As we descended from the knob and found a mowed trail, I saw movement, raised my binoculars, and begin to sing, "Hallejujah!," for one of my "target birds" was in sight, the lark sparrow. (Right click to hear my internal jubilation as you read.) The patterns on his face were quite distinctive, but the first give-away that I was looking at something different were the white scallops on the tail as the bird flew away, kind of like a kingbird's, only on a sparrow.

Before we left, I got two more year birds, the summer tanager and the grasshopper sparrow (the latter of which sung for me, and did I mention how much I love it when sparrows sing?), and everything was peachy.

But: it was hot. And we were on the prairie. The sun beat down relentlessly.

"Was that the last one you came for?" Greenturtle asked, after the grasshopper sparrow.

"There's still the western meadowlark," I replied. "Oh. And I'd like to see a sedge wren."

"Oh, yeah," he said, in a resigned tone. "The wren."

But for the time being, we had lunch on our minds, and we ended up eating in the smallish town of Rochelle, which had a Chinese buffet...yum, my favorite. Greenturtle wanted to try a mom and pop American-style place, but I tend to stay away from those, having eaten, and worked, at some pretty greasy spoons. In fact, the cockroach-infested family diner I once worked at in Arkansas has pretty much turned me off that type of restaurant for life. (I think the worst moment--the one that still gives me flashbacks--is when I picked up the reeking, bloody plastic bag which had once contained chicken pieces, and which had been tossed in the sink and left to sit for hours in the 100+ degree kitchen, only to see a few dozen roaches scurrying for cover in every direction...bleech!!!)

On the way to Rochelle, I felt something wriggling around in my cargo pants, and although it was just a beetle of some sort and not a tick as I'd feared, I managed to smash it and coat the inside of my pants with its gooey guts, so I unzipped the pants to create shorts, which meant having to apply sunscreen to my legs as well as a touch-up to my arms. Greenturtle (who, being part Cherokee, does not tend to fry and sizzle in the sun as I do) likes to disparage my sunscreen habit, but I say...always practice Safe Sun!

Even if sweat and sunscreen tend to create a rather unpleasant mixture. In fact, I remember an occasion when Sunwiggy and I tried to apply both sunscreen and insect repellant at the same time, only to create a nasty, smelly paste on all exposed areas of the skin...and this is making me wonder why, exactly, exposure to nature is supposed to be so good for us?

After lunch, we tried another spot, in DeKalb county, where western meadowlarks might be seen, but it was so hot by then that I felt nauseated and dizzy, and had to call it a day. Still, I summed up with 170 year birds, which is not bad at all.

With so many birds under my belt, this morning I felt the need for yet more, and after checking recent sightings on the internet (bless you, ebird!), I noticed that a prothonotary warbler had recently been spotted at Centennial Park in Heyworth, which is right on our way to Bloomington, where we had to run some errands and Greenturtle wanted to watch Men in Black Three.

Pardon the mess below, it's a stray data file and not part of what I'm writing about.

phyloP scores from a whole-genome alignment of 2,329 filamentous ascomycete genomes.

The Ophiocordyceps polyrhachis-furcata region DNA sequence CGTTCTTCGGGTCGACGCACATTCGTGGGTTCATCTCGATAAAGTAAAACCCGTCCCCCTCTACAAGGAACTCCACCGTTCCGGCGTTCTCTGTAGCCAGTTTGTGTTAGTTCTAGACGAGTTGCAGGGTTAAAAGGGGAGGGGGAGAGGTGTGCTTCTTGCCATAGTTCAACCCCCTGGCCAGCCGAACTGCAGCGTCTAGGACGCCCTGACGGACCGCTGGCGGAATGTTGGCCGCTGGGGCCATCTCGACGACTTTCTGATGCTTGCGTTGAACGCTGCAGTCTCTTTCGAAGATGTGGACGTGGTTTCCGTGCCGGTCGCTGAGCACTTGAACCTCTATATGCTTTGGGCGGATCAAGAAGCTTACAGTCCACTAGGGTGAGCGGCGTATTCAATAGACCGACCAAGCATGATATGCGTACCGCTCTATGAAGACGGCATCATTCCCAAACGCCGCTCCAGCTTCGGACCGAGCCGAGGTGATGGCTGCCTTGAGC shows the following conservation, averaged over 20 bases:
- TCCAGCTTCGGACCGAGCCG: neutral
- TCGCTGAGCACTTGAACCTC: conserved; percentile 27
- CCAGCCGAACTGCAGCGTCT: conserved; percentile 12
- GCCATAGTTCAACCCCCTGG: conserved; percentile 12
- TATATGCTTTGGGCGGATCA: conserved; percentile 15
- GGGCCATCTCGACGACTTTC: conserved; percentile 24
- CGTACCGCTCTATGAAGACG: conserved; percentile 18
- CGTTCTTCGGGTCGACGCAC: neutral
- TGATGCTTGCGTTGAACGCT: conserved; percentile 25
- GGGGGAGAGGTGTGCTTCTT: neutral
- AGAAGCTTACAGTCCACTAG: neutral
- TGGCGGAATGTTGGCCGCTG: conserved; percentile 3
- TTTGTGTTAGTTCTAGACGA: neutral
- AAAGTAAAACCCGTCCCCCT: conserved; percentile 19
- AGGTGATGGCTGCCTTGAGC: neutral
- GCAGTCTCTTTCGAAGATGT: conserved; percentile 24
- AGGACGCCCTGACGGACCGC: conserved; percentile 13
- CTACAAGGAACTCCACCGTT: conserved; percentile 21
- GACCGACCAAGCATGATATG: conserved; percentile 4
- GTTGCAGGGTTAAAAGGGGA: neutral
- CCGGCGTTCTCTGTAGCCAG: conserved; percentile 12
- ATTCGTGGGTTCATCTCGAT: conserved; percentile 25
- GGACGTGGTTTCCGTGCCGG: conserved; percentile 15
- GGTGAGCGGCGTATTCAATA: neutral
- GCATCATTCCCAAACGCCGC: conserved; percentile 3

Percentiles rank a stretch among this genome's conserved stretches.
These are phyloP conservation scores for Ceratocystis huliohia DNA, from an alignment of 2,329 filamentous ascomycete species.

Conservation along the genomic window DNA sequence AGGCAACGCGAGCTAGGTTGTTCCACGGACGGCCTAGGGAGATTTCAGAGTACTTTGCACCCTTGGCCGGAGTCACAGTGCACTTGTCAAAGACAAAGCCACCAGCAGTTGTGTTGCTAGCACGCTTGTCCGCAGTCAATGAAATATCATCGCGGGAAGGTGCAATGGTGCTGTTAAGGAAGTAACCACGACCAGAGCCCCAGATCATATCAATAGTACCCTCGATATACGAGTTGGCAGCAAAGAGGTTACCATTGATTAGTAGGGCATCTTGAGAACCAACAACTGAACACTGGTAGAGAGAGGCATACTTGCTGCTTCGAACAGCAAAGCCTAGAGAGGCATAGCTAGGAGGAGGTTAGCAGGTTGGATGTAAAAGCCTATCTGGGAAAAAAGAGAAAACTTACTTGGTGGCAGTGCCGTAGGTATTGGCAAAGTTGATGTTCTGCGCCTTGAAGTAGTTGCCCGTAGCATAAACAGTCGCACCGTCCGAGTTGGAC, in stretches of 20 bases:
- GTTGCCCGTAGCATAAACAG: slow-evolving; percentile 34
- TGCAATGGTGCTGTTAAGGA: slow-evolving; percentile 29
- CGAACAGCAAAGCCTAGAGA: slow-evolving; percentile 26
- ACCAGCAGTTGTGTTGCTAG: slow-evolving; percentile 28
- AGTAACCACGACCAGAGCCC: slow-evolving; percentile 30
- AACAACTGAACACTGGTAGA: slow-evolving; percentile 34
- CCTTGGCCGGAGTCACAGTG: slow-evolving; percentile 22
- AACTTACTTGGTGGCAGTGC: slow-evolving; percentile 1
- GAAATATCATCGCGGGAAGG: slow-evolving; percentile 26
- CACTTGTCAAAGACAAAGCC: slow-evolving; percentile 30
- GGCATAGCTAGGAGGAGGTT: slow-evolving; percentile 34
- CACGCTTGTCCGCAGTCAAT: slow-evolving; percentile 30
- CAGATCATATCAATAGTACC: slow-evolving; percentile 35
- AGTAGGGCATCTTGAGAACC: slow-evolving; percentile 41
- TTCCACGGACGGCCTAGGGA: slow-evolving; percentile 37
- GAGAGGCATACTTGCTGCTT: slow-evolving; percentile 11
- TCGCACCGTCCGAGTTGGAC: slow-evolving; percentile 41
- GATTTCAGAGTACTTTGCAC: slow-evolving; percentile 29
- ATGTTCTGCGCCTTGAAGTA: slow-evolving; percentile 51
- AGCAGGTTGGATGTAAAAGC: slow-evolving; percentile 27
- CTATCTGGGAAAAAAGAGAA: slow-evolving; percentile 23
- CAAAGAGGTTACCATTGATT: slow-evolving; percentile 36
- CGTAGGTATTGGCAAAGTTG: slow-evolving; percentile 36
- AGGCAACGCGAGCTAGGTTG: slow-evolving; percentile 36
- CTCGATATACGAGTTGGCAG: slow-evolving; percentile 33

As we wandered around, seeing only Canada geese and robins, I suggested to Greenturtle that he pull up the warbler on his smart phone and play its song, because, who knows, maybe one was listening. And sure enough, after he played it a couple of times, the hoped-for warbler flew in, perching right above our heads and singing sweet sweet sweet.

But really, this was a bad thing to do. Playing a bird's song like that makes it think that there's a rival in the vicinity, invading its territory, and the bird will take up time it should be eating or bringing food to nestlings to try to drive the rival away. And this poor little guy did, indeed, seem a bit confused, as the interloper was actually a phone about the size of my moleskine notebook, and not a male prothonotary warbler at all. So feeling triumphant, but slightly guilty, about year bird #171, I moved on.

At times, the laws of karma can be swift, for just as I had messed with that poor warbler's brain, a scarlet tanager soon messed with mine. It sang and sang and sang...and gave me a brief glimpse of its tail end disappearing into the the treeline, but never a good look did I see. Still, a heard bird is a counted bird, and although it was frustrating, I suppose that, after the cruel trick played upon the warbler, I deserved it.

**The Bobolink -- by Emily Dickinson

The Way to know the Bobolink
From every other Bird
Precisely as the Joy of him --
Obliged to be inferred.

Of impudent Habiliment
Attired to defy,
Impertinence subordinate
At times to Majesty.

Of Sentiments seditious
Amenable to Law --
As Heresies of Transport
Or Puck's Apostacy.

Extrinsic to Attention
Too intimate with Joy --
He compliments existence
Until allured away

By Seasons or his Children --